Moving charges create a magnetic field. Therefore all electrical wires have a magnetic field around them (but only when the current flows). The field lines are a concentric circle pattern. The direction of the field lines can be found using the right hand grip rule. You must know this. Grip a pencil in your right hand so that your thumb points in the same direction as the pencil tip and your fingers curve around it. The pencil represents the current and its tip the direction of the current arrow. Place the pencil on the page (tip into or away from page as required) and then your fingers point in the direction of the field lines.

Symbol for a current carrying wire; a section through a current carrying wire has either the arrow tip (current coming out of the page at you) or the cross of the tail feathers of the arrow (current going into the page away from you).
NB Don't treat the circle for the edge of the wire as a field line and put an arrow on it!!

A solenoid is a long coil of wire. It's field pattern is like a bar magnet's, the only difference is that you must extend the field lines through the centre of the coil... they therefore form loops instead of starting and ending on a pole. They are virtually parallel through the centre of the coil.

See the animation of this by clicking here.

    • Don't draw too many or you'll find it difficult to keep the diagram symmetrical and correct.
    • Draw field lines in a different colour from the wiring.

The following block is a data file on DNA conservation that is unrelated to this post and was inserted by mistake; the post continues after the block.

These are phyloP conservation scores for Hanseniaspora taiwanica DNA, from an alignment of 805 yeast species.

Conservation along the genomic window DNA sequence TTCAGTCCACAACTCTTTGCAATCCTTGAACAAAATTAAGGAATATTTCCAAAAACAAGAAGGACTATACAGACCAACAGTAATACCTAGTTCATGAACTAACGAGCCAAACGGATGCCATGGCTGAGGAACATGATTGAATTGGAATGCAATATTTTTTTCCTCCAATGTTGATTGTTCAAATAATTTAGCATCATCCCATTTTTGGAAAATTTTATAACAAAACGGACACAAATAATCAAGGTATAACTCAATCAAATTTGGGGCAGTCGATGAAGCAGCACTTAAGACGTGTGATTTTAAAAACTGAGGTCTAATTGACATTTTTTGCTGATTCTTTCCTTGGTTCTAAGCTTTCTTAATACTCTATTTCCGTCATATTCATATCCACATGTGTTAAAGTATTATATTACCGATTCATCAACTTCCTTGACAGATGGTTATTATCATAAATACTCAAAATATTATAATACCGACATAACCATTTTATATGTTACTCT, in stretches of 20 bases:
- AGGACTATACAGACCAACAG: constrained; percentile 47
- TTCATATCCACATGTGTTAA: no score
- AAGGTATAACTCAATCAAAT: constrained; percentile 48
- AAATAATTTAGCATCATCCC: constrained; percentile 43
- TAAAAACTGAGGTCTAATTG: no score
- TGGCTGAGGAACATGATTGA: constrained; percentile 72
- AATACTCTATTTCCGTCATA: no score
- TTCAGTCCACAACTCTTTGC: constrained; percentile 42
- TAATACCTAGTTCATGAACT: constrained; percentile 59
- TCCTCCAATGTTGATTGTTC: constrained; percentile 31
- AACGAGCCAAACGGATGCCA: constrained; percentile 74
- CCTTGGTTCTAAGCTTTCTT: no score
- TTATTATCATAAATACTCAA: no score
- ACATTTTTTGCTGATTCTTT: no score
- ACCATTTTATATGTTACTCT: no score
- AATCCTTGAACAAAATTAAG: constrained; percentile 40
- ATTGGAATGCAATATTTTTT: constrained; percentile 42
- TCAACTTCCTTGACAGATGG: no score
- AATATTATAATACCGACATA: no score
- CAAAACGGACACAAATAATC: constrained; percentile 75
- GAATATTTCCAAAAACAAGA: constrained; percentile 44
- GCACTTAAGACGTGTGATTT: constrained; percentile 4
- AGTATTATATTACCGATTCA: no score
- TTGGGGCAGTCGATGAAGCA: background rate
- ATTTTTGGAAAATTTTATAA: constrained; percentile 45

• Ensure the circuit is complete.
    • Don't forget to put in the current direction and then find out which end of the coil acts like which pole of a magnet. Mark these clearly on your diagram. .
    • Finally put in the field line direction.

The solenoid acts like an electromagnet

The bigger the current, the stronger the field, the greater the number of turns, the stronger the field- (The stronger the field the closer the field lines). The presence of a soft iron core increases the strength of the field substantially.

The core must be soft otherwise when the current is switched off the core would still be magnetised.

A d.c. power source (e.g.. battery) must be used so that the current only flows in one direction. If an a.c. current (mains supply) is used the direction that current flows changes so many times in a second that the domains in the core do not have time to line up in one direction before they are pulled into the opposite direction. This results in a random arrangement of domains and a net zero magnetic field in the core.

Making an electromagnet

Uses of the electromagnet

  • To pick up ferromagnetic materials in a scrap yard. Attached to a crane it is useful to pick up scrap iron and steel. There is no need for careful positioning of a hook and you simply switch the current off to drop scrap (disentangling a hook can be tedious).
  • To sort ferromagnetic materials from non-magnetic materials such as aluminium in a scrap yard.
  • In circuits like the electric bell.

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